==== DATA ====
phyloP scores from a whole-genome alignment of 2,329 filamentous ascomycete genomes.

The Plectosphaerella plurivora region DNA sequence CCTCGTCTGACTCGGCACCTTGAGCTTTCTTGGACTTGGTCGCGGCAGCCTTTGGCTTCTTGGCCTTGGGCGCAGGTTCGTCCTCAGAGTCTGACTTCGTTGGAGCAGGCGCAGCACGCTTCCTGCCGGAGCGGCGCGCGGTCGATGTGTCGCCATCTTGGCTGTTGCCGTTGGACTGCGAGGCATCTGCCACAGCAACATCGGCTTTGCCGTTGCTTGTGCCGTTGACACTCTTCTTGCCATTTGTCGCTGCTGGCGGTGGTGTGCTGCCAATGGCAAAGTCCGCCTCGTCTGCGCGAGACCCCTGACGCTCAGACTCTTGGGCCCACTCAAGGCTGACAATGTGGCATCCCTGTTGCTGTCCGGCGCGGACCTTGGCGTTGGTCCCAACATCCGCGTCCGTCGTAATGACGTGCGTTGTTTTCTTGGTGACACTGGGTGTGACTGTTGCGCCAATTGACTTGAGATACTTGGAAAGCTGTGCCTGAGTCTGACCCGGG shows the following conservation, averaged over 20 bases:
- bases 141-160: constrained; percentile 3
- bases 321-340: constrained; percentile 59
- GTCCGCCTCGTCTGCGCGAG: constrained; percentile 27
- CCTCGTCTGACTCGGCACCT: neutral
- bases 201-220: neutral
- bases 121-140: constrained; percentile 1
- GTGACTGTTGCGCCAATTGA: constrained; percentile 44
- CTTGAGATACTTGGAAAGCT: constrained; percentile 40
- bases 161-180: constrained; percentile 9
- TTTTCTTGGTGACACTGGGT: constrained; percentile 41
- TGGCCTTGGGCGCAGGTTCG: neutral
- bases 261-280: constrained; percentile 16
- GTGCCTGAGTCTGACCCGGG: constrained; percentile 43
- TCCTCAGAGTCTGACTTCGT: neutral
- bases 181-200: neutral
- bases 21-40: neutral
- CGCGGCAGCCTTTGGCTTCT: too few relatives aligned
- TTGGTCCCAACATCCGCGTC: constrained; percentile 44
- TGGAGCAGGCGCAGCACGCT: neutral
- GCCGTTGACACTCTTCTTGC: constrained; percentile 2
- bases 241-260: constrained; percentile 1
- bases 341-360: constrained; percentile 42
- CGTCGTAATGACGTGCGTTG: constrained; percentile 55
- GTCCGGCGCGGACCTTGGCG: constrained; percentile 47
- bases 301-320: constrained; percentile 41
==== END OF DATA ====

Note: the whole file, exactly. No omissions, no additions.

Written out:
phyloP scores from a whole-genome alignment of 2,329 filamentous ascomycete genomes.

The Plectosphaerella plurivora region DNA sequence CCTCGTCTGACTCGGCACCTTGAGCTTTCTTGGACTTGGTCGCGGCAGCCTTTGGCTTCTTGGCCTTGGGCGCAGGTTCGTCCTCAGAGTCTGACTTCGTTGGAGCAGGCGCAGCACGCTTCCTGCCGGAGCGGCGCGCGGTCGATGTGTCGCCATCTTGGCTGTTGCCGTTGGACTGCGAGGCATCTGCCACAGCAACATCGGCTTTGCCGTTGCTTGTGCCGTTGACACTCTTCTTGCCATTTGTCGCTGCTGGCGGTGGTGTGCTGCCAATGGCAAAGTCCGCCTCGTCTGCGCGAGACCCCTGACGCTCAGACTCTTGGGCCCACTCAAGGCTGACAATGTGGCATCCCTGTTGCTGTCCGGCGCGGACCTTGGCGTTGGTCCCAACATCCGCGTCCGTCGTAATGACGTGCGTTGTTTTCTTGGTGACACTGGGTGTGACTGTTGCGCCAATTGACTTGAGATACTTGGAAAGCTGTGCCTGAGTCTGACCCGGG shows the following conservation, averaged over 20 bases:
- bases 141-160: constrained; percentile 3
- bases 321-340: constrained; percentile 59
- GTCCGCCTCGTCTGCGCGAG: constrained; percentile 27
- CCTCGTCTGACTCGGCACCT: neutral
- bases 201-220: neutral
- bases 121-140: constrained; percentile 1
- GTGACTGTTGCGCCAATTGA: constrained; percentile 44
- CTTGAGATACTTGGAAAGCT: constrained; percentile 40
- bases 161-180: constrained; percentile 9
- TTTTCTTGGTGACACTGGGT: constrained; percentile 41
- TGGCCTTGGGCGCAGGTTCG: neutral
- bases 261-280: constrained; percentile 16
- GTGCCTGAGTCTGACCCGGG: constrained; percentile 43
- TCCTCAGAGTCTGACTTCGT: neutral
- bases 181-200: neutral
- bases 21-40: neutral
- CGCGGCAGCCTTTGGCTTCT: too few relatives aligned
- TTGGTCCCAACATCCGCGTC: constrained; percentile 44
- TGGAGCAGGCGCAGCACGCT: neutral
- GCCGTTGACACTCTTCTTGC: constrained; percentile 2
- bases 241-260: constrained; percentile 1
- bases 341-360: constrained; percentile 42
- CGTCGTAATGACGTGCGTTG: constrained; percentile 55
- GTCCGGCGCGGACCTTGGCG: constrained; percentile 47
- bases 301-320: constrained; percentile 41